Even for an industry that is used to dealing with disruption, the current volume of change facing publishers represents a significant strategic challenge. Building new revenue models is essential; however, these models must take into account the latest foundational changes in online advertising, with laws like the EU’s GDPR redefining what is permissible for data-driven targeting.
Increased focus on consent, alongside a move away from third-party cookies, has driven marketers to rethink how they build relationships with their audiences. This means that today’s ad buyers want to reach consumers based on known attributes that are actively supplied with permission, and advertisers are willing to pay a premium to reach their target audience.
Many publishers have been building these known audience bases successfully through subscriptions, which puts them in a prime position to capitalise on advertisers’ requirements by connecting the audiences they’ve spent years developing a relationship with to the advertisers looking to reach them.
Gaining and activating authenticated users within a publisher’s environment is a golden opportunity to offer advertisers access to real individuals – not device IDs or proxies obtained through opaque means like fingerprinting. Indeed, leading subscription-driven publishers like The Financial Times have already shown how customer data can be used to deliver more highly-targeted ad campaigns.
In our latest piece of qualitative research, Building the Future of Publishing, we spoke with industry experts to understand what publishing’s future relationship with advertisers may look like. One of the key areas publishers highlighted as a primary focus is looking for creative ways to add value to the consumer experience and increase their ability to capture first-party audience data.
The recent dramatic increase in traffic to media owners clearly demonstrates the desire for quality content, providing publishers with the opportunity to capitalise on this shift and gain the trust of their audience through high editorial standards. This is fundamental to creating a value exchange that encourages audience authentications. On top of this, publishers must ensure they have solutions in place to effectively and securely manage the consented data they receive, as this will further help to reinforce user trust.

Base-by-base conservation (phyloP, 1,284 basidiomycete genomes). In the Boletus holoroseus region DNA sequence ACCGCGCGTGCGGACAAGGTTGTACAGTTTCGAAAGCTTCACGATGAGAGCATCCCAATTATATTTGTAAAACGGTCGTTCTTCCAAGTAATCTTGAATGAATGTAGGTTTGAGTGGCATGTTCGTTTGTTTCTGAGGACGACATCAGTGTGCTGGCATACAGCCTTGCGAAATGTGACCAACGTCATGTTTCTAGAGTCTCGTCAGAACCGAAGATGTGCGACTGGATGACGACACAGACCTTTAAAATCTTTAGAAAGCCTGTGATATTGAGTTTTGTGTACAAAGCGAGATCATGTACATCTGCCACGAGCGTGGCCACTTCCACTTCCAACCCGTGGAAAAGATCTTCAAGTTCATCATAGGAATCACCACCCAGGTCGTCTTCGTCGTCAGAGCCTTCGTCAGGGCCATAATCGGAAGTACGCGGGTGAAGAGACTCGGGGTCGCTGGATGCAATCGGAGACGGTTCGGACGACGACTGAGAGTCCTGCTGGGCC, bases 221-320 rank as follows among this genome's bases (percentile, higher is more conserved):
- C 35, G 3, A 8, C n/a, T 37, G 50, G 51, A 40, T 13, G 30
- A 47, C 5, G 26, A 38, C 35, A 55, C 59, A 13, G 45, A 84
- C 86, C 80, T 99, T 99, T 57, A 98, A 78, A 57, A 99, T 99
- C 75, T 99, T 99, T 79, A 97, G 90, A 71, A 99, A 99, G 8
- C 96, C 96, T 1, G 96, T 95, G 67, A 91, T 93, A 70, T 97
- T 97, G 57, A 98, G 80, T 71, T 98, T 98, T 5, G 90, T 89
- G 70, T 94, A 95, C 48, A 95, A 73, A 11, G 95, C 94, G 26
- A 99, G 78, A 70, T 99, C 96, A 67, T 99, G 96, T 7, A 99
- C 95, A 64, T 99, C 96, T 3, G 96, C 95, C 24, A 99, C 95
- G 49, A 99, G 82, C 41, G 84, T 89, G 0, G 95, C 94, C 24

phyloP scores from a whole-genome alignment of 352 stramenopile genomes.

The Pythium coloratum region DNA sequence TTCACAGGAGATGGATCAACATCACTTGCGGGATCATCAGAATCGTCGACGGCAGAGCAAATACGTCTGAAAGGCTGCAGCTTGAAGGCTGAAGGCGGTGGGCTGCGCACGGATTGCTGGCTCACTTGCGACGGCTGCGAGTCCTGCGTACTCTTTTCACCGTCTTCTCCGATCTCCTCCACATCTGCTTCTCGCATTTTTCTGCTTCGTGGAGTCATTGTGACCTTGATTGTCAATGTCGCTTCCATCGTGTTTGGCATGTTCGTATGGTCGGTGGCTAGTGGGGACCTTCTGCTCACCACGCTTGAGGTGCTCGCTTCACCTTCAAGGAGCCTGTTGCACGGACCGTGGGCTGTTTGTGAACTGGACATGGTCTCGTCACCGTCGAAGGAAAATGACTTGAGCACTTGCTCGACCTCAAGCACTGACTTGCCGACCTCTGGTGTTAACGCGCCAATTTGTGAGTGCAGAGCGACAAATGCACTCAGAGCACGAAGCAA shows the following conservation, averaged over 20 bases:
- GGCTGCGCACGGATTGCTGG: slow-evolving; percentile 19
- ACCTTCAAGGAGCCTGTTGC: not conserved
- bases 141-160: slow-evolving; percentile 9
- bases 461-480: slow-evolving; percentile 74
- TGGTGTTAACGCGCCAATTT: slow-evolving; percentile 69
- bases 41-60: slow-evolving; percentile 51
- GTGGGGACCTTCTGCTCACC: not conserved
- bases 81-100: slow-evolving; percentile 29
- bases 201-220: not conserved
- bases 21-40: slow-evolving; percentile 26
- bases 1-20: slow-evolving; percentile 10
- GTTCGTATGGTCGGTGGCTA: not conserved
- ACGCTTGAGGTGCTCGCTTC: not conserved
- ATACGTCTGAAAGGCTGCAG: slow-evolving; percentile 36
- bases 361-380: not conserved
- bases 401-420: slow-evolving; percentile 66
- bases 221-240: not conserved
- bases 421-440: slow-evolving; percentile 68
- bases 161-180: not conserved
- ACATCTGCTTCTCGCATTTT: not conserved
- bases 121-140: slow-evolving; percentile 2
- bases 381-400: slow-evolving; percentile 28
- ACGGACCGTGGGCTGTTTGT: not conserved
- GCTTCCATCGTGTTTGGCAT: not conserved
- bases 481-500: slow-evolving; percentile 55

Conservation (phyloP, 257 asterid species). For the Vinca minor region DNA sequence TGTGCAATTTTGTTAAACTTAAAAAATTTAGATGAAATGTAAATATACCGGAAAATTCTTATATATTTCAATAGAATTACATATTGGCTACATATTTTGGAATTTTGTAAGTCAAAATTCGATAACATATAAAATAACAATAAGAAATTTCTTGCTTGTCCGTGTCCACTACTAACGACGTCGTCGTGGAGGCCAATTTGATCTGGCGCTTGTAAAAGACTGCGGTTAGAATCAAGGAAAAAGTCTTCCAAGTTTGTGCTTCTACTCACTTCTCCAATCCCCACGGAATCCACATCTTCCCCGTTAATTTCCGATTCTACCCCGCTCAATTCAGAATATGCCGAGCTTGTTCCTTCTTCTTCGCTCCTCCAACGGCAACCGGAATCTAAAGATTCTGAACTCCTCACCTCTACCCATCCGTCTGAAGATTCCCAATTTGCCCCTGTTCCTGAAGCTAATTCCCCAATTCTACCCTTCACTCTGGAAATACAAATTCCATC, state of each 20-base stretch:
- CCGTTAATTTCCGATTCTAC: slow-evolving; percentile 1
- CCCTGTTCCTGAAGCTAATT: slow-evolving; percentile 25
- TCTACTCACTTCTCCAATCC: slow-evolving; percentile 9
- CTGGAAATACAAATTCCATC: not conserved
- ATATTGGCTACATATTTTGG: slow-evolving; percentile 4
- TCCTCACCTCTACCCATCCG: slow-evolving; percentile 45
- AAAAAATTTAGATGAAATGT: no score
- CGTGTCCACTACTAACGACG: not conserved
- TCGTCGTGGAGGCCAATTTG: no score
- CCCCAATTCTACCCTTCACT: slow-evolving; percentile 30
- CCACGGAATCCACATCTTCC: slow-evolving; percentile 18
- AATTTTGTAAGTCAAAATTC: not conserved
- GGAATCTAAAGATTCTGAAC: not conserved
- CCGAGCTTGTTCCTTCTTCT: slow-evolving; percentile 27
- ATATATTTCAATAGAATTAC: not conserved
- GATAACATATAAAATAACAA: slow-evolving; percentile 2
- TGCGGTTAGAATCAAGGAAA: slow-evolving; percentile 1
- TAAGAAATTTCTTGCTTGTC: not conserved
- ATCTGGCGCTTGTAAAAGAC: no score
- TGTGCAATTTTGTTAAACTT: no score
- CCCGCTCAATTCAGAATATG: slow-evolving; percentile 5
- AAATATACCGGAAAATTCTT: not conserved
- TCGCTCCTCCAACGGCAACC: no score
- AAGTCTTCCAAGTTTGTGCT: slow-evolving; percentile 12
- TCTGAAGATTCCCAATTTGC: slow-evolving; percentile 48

While the typical mechanism for user data acquisition through subscriptions is a registration wall, some publishers may see this as too intrusive for their respective audiences. Those that are afraid to ask users for profile details would do well to look at the success publications like The New York Times in the US and the Telegraph in the UK have had in incentivising people to create accounts. To be successful, publishers need to find the right balance and focus on creating effective value exchanges.
Here are three examples of how publishers are looking to address this, based on responses to our latest publisher survey:
- Haymarket Automotive’s Chief of Revenue, Christopher Daniels, says his “known audience strategy” aims to move digital users from “inferred” to “known.” For some time now, both Haymarket and Dennis’ car brands have been looking beyond digital content to how user data can be used to drive ecommerce and other services, gaining an authenticated user when they are ready to research and buy a new car. But Daniels says he wants to acquire and augment these profiles earlier and more regularly through ancillary services that add value to consumers through their car ownership cycle, which would require sign-in.
- The Guardian started testing optional user sign-ins in December 2019, clearly and openly stating its business case for data collection: in exchange for registering, users receive personalised advertising or marketing, which specifically helps keep the publication’s journalism free.
- Reach Group has stated it will eschew the use of gated content to drive user sign-ups. “We are not putting titles behind a registration wall,” explains Chief Revenue Officer, Piers North. “It wouldn’t make any sense. We are not the FT [Financial Times].” Rather, he says titles with mass-market and regional audiences must creatively develop incentivised engagement touchpoints, such as privileges to comment on articles, follow journalists, subscribe to email newsletters, enter competitions and respond to polls.
While many publishers are starting to embrace the power of their user base to drive more effective partnerships with advertisers and marketers, the reality is that they are still determining which levers will work best when it comes to building first-party relationships. One thing the community agrees on is that media owners need to think creatively around what works for their specific audience and not be afraid of implementing different tactics, testing, and learning from the results. These learnings will be critical to helping publishers develop and drive their first-party data strategies forward in a world without cookies or device identifiers.